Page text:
His Life

Antonio Rosmini, Catholic priest and founder of the Institute of Charity (a religious congregation), dedicated a great part of his considerable intellectual ability to the study of philosophy. In particular, he wished to lay firm foundations for an objective philosophy which would serve as an antidote to the seed of scepticism sown by the Enlightenment. For him, philosophy, science and faith, which separated finally and disastrously in the 19th century, could be and should be complementary in the search for knowledge. Faith and reason were for Rosmini "like two wings on which the human spirit rises to the contemplation of truth". Despite opposition from secular opponents and from within the ranks of his fellow-churchmen, Rosmini never wavered in his aim. Except in Italy, however, and to a certain extent in nineteenth century England, Rosmini's proposals fell on deaf ears.

Today, the urgency, importance and relevancy of Rosmini's task and endeavour have finally been recognised, at least by co-religionists. The fruitful relationship between philosophy and faith is seen "in the courageous research pursued by more recent thinkers, among whom I gladly mention…Antonio Rosmini…in referring to these I intend not to endorse every aspect of their thought, but simply to offer significant examples of a process of philosophical enquiry which was enriched by engaging the data of faith. One thing is certain: attention to the spiritual journey of these masters can only give greater momentum to both the search for truth and the effort to apply the results of that search to the service of humanity" (Fides et Ratio, 74).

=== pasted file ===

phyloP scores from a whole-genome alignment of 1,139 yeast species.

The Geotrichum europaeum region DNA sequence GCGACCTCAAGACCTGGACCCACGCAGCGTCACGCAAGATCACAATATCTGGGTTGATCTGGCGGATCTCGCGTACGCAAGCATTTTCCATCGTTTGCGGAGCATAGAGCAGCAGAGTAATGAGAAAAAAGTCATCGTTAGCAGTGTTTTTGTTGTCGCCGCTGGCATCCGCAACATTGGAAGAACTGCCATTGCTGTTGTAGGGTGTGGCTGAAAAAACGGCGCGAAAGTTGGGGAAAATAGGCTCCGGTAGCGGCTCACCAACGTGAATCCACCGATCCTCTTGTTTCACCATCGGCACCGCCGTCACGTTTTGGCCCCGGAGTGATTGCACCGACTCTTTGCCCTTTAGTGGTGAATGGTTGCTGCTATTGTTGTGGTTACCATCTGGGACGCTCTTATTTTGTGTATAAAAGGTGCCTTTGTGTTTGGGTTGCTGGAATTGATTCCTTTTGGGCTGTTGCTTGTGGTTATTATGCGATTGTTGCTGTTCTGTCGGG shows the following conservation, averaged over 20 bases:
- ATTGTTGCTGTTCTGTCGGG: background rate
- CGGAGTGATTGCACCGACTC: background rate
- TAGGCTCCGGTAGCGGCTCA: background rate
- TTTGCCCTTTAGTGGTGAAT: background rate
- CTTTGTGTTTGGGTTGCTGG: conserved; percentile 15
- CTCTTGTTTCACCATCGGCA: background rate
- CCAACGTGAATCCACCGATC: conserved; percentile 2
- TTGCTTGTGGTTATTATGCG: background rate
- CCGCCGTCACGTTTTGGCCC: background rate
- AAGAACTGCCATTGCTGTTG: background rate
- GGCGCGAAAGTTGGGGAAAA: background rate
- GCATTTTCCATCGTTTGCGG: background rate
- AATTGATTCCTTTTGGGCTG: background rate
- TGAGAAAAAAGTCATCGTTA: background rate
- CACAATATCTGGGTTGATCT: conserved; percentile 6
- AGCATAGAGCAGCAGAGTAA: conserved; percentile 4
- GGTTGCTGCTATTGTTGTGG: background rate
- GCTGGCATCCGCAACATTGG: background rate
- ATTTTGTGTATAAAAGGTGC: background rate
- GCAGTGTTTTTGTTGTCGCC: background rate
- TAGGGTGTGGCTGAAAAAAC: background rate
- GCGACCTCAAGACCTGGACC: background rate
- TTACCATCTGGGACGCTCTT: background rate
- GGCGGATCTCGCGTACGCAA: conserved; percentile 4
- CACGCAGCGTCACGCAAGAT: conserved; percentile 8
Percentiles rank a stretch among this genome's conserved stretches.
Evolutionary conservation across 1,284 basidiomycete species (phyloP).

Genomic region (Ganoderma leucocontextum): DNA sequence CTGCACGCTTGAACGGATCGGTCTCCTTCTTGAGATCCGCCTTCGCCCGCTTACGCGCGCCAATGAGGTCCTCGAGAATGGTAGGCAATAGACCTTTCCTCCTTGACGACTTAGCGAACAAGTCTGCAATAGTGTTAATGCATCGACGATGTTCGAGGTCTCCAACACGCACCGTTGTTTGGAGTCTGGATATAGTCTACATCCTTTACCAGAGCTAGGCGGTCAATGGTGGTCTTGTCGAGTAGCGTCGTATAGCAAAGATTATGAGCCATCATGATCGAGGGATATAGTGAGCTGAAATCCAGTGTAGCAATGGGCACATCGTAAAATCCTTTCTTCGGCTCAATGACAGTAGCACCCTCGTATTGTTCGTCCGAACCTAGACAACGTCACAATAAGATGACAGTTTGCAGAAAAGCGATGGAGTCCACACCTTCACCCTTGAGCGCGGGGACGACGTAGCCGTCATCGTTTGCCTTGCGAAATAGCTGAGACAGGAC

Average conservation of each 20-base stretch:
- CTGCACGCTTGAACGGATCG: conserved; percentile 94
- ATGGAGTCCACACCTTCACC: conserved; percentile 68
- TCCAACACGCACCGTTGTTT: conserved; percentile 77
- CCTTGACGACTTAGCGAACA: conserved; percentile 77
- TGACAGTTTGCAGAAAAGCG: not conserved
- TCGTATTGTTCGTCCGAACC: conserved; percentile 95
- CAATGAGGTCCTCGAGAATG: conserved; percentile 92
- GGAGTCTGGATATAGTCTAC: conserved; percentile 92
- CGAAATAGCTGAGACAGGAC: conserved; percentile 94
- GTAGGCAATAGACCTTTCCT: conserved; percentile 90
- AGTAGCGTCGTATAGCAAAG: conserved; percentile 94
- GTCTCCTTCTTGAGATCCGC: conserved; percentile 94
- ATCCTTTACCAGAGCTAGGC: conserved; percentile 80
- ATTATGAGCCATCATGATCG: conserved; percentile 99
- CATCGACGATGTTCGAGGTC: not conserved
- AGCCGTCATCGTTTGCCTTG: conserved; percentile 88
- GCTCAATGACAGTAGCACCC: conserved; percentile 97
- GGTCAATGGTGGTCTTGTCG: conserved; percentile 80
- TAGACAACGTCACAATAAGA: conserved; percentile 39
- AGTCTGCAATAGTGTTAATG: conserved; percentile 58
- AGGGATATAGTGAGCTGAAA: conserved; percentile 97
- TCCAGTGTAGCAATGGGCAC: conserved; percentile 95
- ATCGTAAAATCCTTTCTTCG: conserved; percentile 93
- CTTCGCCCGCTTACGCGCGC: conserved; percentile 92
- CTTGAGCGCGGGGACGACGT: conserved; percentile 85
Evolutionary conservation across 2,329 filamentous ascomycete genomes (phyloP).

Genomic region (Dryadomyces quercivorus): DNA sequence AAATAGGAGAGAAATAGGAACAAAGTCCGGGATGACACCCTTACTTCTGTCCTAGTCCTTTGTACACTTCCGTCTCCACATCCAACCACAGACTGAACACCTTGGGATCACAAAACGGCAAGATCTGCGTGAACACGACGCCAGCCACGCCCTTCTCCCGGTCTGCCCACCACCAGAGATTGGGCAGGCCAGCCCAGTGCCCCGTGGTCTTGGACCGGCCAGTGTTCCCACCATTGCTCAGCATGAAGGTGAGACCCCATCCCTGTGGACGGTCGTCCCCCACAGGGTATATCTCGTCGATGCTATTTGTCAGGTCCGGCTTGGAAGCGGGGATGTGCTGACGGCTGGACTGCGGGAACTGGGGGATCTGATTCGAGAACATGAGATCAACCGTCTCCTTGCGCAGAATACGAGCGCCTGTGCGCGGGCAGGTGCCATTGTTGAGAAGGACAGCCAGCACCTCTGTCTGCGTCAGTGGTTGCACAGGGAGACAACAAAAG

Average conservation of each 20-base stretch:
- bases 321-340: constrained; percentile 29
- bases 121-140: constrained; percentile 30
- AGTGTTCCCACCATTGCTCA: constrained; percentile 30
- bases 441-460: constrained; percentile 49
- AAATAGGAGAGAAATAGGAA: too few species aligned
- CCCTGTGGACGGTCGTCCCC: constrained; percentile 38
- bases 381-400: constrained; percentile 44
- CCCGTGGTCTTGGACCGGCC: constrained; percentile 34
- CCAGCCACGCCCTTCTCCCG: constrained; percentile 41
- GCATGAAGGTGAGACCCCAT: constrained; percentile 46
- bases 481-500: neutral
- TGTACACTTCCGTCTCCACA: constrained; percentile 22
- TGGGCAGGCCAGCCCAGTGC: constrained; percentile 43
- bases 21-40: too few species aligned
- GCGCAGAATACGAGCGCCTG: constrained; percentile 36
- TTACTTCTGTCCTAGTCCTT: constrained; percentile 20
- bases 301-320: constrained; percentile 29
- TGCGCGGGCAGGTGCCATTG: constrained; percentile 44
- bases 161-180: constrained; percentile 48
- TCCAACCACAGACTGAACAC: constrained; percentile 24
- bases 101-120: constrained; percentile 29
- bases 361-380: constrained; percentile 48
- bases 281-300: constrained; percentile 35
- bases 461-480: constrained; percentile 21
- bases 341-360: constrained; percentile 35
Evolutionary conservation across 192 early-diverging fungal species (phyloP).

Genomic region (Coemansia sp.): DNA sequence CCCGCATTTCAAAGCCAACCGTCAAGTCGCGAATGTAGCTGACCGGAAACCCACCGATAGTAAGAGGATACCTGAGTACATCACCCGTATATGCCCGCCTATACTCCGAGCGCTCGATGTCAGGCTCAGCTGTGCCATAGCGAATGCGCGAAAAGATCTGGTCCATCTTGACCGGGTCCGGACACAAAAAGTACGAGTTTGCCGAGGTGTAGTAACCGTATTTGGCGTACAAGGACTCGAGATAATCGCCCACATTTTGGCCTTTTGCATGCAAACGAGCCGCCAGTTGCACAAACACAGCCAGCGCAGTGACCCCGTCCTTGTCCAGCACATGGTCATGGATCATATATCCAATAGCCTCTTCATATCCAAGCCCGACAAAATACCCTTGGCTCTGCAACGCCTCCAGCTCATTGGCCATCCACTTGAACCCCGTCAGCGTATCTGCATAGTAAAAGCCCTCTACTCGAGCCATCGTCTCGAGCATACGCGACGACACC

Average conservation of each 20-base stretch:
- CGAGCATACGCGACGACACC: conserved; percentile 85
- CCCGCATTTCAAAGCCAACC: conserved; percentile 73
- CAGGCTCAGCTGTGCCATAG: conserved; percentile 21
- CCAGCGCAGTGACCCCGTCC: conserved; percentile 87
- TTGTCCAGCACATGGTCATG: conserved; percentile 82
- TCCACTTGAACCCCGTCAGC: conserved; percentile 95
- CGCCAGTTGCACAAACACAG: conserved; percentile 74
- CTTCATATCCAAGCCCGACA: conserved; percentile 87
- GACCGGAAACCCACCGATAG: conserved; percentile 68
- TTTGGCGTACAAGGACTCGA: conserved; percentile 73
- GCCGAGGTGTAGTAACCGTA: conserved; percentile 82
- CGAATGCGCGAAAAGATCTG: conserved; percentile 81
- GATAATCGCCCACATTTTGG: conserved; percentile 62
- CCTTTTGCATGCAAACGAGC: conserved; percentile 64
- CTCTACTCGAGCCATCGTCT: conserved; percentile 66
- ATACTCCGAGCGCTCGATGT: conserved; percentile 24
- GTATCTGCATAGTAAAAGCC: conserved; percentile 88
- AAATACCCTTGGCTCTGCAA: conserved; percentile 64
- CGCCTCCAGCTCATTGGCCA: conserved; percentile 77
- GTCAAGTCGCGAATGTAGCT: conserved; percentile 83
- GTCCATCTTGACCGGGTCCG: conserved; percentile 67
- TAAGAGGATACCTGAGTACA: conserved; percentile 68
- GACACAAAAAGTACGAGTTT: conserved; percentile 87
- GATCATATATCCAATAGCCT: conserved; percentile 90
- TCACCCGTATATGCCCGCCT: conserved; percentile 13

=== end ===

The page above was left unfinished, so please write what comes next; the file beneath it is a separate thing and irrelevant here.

Antonio Rosmini went to Monte Calvario, Domodossola, at the beginning of Lent 1828 , and during his time of solitude he wrote the first draft of the Constitutions of the Institute of Charity. At that time also he wrote the Maxims of Christian Perfection which forms the basis of his ascetical writing.


Rosmini envisaged the Institute as being of great service to the Church. The scope of its charity is universal. No work of charity, corporal, intellectual or pastoral, is excluded. In general terms the Institute is ready for anything, but once the nature of the work is made manifest it concentrates on equipping its members for that particular work.

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